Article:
ACC: When should devices or drugs stop being used in practice?

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CHICAGO—When medical drugs or devices begin to go awry, does the company know beforehand about the potential issues? This is the question Steve E. Nissen, MD, chairman of the department of cardiovascular medicine at the Cleveland Clinic, asked March 24 at the 61st annual American College of Cardiology (ACC) scientific session. The presentation aimed to answer one question: When should devices or medicines stop being used in practice?

Nissen referenced the rosiglitazone (Avandia, GlaxoSmithKlein) saga, in which the diabetes drug was shown to raise the relative risk of ischemic events. “The agency and company knew that this drug [rosiglitazone] raised LDL-cholesterol an average of 18.6 percent in patients,” Nissen said.  

“The whole approval went awry,” he offered. “This was a bad drug right out of the box.”

He asked why anyone would have approved a drug prescribed to diabetics when it was shown to raise LDL-cholesterol by 18.6 percent. In the fall of 2009, Nissen said that GSK “secretly” began a study whether its diabetes drug rosiglitazone was safer than its competitor Takeda Pharmaceutical’s pioglitazone (Actos). The company did not post the results on its website or to the public. It took 11 years for the study to be released and the industry to learn that the drug may be harmful to patients, Nissen said.

He said that it was realized that there was another drug in the thiazolidinedione (TZD) class, pioglitazone, that was being looked at. “It was found that pioglitazone had lipid effects that were relatively benign,” he said. In 2006, the World Health Organization urged GSK to do a meta-analysis including 42 randomized controlled trials that enrolled a total of 12,183 patients. It was found that there was a 30 percent risk of ischemic events in the rosiglitazone arm.

“No one told us,” Nissen said. That same year rosiglitazone became the best-selling diabetes drug on the market. The fact that it could raise the risk of MI was swept under the rug, he said.

In an analysis of the drug, Nissen and Kathy Wolski, MPH, found a 43 percent increase in MI with rosiglitazone (N Engl J Med 2007; 356:2457-2471). As the manuscript was published, GSK managed to get a copy and did an analysis to try to prove otherwise, Nissen said. The RECORD trial published in Lancet did just that; Home et al suggested that the data published on the effect rosiglitazone has on MI were “inconclusive” and said that the drug did not increase the overall risk of CV morbidity or mortality compared with standard glucose-lowering drugs (Lancet 2009;373:2125-2135).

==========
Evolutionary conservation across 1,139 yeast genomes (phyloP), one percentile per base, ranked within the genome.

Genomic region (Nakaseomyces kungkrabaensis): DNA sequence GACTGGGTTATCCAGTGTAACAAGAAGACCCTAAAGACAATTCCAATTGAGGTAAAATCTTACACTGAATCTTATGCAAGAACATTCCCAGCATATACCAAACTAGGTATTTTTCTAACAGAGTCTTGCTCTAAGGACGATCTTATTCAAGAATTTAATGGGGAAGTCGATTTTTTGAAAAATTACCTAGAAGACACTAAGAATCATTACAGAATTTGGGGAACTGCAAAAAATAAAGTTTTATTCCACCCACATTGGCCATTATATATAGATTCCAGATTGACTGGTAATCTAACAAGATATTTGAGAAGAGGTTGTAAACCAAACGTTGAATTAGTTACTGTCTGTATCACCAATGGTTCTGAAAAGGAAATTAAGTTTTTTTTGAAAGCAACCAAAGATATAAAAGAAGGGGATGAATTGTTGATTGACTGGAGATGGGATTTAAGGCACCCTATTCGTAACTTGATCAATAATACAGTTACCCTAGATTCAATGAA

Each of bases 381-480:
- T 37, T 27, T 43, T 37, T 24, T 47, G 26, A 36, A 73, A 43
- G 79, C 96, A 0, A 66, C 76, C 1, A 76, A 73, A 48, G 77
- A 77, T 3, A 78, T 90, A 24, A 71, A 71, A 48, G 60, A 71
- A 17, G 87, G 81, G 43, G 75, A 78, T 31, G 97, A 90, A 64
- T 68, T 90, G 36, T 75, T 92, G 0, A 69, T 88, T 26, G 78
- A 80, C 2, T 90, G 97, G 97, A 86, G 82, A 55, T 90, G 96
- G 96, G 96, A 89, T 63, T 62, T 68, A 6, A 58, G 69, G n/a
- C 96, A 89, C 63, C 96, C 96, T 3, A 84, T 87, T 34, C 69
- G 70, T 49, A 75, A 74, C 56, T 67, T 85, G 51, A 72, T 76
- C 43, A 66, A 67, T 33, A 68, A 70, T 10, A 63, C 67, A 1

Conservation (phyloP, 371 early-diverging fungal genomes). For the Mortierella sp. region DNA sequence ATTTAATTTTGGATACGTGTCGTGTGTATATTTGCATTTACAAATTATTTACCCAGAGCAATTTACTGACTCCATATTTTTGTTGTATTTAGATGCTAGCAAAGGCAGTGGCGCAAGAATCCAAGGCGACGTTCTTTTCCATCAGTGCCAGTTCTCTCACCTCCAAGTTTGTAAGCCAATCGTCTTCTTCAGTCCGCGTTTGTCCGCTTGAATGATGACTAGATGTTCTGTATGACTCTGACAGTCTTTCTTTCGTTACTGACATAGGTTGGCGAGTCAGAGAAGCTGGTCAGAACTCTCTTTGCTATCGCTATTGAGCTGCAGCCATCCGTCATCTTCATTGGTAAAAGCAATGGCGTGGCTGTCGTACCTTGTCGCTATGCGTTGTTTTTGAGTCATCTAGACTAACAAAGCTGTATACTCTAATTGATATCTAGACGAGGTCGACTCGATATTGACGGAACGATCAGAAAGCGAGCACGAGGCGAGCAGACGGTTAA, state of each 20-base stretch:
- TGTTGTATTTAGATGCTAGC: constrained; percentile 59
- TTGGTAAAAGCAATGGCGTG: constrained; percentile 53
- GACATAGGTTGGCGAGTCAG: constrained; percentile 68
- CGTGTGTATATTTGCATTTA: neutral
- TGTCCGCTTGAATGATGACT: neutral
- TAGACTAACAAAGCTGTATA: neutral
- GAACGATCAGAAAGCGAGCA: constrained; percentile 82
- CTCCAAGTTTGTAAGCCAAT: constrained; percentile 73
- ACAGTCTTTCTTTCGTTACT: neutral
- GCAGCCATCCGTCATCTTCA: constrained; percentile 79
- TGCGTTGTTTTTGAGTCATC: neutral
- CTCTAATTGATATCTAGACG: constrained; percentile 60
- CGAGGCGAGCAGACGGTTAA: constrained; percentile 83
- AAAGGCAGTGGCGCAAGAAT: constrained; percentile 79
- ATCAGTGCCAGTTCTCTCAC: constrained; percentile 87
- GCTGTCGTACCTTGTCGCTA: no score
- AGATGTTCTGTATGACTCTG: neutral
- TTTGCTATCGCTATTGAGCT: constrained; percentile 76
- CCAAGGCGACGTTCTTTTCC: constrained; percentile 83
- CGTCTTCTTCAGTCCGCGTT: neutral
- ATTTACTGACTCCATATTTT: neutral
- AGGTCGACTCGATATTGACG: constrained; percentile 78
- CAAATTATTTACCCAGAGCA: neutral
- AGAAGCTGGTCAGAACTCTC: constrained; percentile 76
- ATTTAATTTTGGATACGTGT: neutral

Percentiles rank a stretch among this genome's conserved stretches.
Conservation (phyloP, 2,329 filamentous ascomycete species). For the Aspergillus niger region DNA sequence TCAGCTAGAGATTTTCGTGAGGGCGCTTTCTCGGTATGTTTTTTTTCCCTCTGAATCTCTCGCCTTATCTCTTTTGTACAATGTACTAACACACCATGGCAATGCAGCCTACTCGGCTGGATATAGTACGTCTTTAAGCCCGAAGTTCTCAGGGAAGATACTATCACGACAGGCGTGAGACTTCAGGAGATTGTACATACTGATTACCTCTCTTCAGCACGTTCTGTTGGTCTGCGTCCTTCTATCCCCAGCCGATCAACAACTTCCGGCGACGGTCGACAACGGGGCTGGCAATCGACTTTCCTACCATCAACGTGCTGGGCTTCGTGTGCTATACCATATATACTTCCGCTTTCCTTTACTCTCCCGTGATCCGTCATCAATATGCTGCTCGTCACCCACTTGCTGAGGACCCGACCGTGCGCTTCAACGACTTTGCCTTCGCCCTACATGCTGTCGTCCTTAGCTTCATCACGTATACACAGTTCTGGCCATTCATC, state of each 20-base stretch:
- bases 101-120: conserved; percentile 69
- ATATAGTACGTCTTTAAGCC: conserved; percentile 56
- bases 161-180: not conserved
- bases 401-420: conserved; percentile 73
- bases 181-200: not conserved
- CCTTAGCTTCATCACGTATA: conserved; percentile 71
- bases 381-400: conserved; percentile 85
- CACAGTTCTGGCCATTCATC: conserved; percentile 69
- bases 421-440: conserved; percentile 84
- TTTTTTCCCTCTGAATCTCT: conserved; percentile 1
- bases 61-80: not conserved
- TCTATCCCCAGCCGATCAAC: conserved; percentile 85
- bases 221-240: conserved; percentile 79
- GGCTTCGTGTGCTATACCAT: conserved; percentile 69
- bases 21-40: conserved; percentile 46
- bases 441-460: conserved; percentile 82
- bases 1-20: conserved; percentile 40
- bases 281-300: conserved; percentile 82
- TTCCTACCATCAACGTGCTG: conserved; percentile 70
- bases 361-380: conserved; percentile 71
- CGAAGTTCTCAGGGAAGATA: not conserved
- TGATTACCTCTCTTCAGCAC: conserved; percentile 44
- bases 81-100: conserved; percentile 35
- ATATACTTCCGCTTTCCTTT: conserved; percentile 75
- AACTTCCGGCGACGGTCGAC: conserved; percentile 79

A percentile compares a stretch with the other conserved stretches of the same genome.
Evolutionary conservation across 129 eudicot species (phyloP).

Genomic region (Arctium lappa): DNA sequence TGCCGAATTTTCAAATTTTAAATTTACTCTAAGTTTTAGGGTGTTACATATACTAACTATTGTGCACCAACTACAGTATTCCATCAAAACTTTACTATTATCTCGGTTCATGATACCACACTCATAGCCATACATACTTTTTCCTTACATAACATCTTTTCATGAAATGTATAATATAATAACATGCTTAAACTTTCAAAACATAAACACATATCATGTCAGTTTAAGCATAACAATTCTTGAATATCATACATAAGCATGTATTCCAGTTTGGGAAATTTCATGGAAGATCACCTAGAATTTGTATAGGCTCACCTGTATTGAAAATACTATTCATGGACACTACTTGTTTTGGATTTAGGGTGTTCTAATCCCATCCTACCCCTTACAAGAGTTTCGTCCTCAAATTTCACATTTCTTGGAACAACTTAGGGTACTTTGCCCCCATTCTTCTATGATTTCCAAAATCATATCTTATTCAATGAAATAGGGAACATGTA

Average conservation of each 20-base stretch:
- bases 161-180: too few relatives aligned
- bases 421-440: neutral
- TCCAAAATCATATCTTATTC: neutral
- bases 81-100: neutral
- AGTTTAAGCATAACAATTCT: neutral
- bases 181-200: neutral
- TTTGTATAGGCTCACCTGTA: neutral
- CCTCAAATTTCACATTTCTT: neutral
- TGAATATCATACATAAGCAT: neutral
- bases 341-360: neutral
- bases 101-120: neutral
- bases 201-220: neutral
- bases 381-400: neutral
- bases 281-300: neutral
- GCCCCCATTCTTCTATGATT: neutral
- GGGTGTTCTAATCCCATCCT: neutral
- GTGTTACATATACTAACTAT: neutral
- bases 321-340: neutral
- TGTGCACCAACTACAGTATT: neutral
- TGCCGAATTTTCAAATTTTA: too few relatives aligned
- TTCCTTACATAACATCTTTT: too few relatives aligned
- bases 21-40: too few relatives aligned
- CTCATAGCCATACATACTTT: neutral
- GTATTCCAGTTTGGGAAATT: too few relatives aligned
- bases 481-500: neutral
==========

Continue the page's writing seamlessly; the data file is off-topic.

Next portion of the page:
Nissen said it was found that there was “case after case” where MIs occurred in the rosiglitazone arm of the trial, but had been deleted in trial results. Post-RECORD, the FDA performed an analysis using the same database without removing the MI cases and found a hazard ratio of 1.14, a number similar to Nissen and Wolski’s findings, he said.

To add to this saga, a 2010 analysis showed that the rates of CV death, MI or stroke with pioglitazone did not increase the risk of ischemic events. "If anything it was cardioprotective,” said Nissen. “We sat here for 11 years and allowed people to prescribe a drug where it was increasing the risk of MI from 30-40 percent when a comparably efficacious drug had the exact opposite effect.

“The FDA didn’t act, the company didn’t act and the public wasn’t protected."

Nissen added that “Pharmageddon” for rosiglitazone occurred Sept. 23, 2010, when the European Medicines Agency ordered rosiglitazone off the market in the European Union.

What are the lessons learned? Nissen asked. “When drug safety problems emerge, the company making the drug sometimes has known about the problem for many years,” he offered. “Drugs in the same class may have widely different biological effects."

Nissen urged that large clinical outcomes trials be conducted that are ethically performed to help shed light on these problems and ensure that these situations are avoided in the future.

“Right now our system does not protect it,” Nissen said. “This example didn’t result in 40 deaths … the estimate here is that 50,000 patients had an MI or died on rosiglitazone.”

Going back to 1999, the company knew that there may have been trouble surrounding this drug, he said.

“So I ask you, how can we make good decisions for our patients when we don’t have the totality of the information about the benefits and adverse effects of these drugs?” Nissen asked.

Nissen said that the only way